Project start: 01.01.2017

Duration: 2 years

Funding: Bayerisches Staatsministerium für Umwelt und Gesundheit

Project lead: Harald Kunstmann

Involved scientists: Patrick Laux, Manuel Lorenz



In the context of global warming, concerns about the impact of climate change at regional and local levels are growing. Even high-resolution regional climate models are usually unable to reproduce observed small-scale climate features, especially in mountainous regions. Significant deviations in simulated meteorological fields, e.g. Precipitation and temperature do not allow for direct use of the model output in subsequent performance models in hydrology, agriculture, or other disciplines. We investigate the possibility of applying copula-based multivariate statistics for downscaling and bias correction of regional climate modeling outputs.

In contrast to conventional approaches of correlation-based statistical downscaling, Copula-based methods allow a very flexible consideration of the dependency between local, small-scale climate properties and regional or global relationships. The approach makes it possible to model dependencies between variables without being bound to normal distributions. In addition, the dependence on variables can be analyzed independently of the edge distributions. Our analysis focuses on the dependence structure between observed and dynamically modeled fields of precipitation and temperature.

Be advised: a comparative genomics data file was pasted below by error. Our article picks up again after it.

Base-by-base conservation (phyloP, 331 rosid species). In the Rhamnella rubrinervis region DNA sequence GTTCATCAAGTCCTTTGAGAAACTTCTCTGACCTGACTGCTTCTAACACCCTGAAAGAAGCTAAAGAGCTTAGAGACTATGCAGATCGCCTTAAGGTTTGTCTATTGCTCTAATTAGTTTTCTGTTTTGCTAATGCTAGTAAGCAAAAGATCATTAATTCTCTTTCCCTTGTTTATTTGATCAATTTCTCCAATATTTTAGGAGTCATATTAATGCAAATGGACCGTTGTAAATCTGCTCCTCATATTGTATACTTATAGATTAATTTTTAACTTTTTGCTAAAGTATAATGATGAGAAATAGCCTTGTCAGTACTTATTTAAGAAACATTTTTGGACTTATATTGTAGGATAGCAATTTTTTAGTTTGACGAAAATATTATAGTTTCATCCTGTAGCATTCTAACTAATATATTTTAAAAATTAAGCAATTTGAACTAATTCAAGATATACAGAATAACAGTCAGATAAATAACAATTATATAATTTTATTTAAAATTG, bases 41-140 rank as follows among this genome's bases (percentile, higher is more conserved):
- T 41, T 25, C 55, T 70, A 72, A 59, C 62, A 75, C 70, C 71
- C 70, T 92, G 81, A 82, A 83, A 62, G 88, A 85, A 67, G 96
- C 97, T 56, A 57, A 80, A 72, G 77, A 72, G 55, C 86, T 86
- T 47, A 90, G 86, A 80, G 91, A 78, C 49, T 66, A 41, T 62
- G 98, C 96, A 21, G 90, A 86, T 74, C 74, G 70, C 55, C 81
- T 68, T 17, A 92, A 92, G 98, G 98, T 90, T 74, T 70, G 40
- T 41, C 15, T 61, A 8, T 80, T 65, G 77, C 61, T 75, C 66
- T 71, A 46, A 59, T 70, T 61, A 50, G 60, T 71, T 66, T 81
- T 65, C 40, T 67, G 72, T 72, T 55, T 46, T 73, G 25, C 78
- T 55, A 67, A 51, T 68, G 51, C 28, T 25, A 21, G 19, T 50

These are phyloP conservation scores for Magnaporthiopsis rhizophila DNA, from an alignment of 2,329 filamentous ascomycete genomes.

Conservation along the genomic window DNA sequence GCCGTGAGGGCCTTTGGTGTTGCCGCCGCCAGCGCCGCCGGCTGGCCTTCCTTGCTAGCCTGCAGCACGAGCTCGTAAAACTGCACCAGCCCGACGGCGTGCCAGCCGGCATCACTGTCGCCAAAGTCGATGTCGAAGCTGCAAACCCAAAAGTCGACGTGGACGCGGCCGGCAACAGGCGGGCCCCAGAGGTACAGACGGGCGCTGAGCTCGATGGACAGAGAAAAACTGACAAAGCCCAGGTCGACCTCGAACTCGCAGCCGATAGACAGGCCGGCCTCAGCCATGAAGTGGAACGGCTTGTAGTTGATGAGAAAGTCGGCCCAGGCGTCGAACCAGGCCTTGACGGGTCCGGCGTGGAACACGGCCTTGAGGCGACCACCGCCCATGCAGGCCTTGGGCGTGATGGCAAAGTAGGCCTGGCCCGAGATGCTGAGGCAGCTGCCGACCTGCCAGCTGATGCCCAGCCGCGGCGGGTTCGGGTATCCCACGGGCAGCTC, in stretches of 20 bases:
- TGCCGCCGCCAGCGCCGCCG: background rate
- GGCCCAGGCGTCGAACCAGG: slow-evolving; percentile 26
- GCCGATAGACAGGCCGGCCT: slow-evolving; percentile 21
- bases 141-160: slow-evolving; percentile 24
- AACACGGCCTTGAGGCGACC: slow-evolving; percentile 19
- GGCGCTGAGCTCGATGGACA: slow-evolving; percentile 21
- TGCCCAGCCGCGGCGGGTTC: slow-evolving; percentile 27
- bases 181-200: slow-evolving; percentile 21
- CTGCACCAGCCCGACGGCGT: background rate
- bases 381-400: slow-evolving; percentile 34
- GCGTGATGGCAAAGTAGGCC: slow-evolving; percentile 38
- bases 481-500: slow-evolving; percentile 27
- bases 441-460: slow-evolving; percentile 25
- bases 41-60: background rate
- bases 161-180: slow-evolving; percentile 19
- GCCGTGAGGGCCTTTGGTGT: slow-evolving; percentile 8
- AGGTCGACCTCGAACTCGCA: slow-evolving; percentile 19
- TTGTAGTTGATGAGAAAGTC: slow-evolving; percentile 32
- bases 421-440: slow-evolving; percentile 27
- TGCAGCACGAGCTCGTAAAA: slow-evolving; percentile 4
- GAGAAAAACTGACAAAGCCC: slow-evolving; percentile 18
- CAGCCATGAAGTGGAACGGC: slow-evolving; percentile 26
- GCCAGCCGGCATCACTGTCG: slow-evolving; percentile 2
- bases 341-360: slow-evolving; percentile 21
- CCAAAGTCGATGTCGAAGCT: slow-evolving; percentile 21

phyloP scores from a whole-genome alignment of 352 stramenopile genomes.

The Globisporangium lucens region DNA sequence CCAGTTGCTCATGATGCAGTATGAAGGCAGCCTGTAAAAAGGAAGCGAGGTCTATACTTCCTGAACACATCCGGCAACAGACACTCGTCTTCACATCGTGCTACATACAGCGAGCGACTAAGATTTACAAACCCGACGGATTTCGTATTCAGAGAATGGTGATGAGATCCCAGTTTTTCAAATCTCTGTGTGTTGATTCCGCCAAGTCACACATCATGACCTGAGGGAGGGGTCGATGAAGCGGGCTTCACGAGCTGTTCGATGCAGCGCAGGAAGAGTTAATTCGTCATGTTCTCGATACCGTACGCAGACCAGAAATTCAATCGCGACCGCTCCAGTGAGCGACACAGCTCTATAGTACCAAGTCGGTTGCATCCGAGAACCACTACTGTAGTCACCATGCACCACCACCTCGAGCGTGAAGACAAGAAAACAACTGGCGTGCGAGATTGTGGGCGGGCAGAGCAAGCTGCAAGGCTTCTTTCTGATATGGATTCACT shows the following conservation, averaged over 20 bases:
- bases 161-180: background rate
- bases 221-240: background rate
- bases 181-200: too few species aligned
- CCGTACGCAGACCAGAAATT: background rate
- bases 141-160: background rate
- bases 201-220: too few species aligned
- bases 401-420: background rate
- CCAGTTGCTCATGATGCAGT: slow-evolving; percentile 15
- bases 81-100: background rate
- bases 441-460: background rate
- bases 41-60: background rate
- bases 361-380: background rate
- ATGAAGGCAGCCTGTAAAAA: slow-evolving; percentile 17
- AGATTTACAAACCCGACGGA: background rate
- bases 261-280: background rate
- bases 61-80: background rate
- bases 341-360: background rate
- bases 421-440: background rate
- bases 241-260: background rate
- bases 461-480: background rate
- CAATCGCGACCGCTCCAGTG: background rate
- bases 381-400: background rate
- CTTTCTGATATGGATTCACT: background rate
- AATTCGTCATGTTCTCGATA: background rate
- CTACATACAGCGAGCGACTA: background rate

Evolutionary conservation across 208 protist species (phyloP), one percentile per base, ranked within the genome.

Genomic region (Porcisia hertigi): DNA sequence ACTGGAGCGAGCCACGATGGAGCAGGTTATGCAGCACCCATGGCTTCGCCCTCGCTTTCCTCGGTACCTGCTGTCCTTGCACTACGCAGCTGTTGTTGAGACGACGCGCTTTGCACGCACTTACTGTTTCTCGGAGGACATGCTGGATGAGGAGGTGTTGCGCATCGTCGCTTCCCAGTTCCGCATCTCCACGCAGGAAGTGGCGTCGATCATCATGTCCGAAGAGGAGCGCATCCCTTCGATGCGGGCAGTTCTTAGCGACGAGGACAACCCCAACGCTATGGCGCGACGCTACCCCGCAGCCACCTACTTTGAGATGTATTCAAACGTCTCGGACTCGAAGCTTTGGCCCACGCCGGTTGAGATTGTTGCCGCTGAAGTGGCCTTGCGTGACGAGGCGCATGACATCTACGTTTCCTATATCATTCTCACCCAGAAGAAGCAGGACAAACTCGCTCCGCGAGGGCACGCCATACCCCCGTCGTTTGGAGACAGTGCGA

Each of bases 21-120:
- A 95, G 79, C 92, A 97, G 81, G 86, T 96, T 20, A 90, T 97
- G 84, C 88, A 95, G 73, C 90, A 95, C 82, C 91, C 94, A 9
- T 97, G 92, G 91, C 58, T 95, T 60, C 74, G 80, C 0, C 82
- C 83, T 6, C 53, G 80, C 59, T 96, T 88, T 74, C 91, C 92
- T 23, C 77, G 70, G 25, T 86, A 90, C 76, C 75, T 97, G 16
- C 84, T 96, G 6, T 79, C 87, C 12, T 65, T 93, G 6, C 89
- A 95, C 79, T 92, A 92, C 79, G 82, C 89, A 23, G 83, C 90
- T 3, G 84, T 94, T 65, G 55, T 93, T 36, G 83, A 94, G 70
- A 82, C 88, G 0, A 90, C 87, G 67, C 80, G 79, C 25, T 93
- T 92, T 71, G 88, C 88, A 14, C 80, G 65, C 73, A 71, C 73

For the first time, we apply the copula-based analysis to continuous time series by applying an ARMA-GARCH transformation to the time series to obtain iid records (independent and identically distributed).

Various theoretical copula families are studied and fit tests are performed to make the optimal choice. Based on the derived theoretical Copula models, stochastic simulations are performed to quantify the uncertainties of the results obtained.

In the course of the project, the developed new method for local refinement and bias correction of current RCM simulations for Germany and the Alpine region will be applied. A comparison of the results with conventional bias correction methods such as quantile mapping must now show the benefits of the copula-based approach.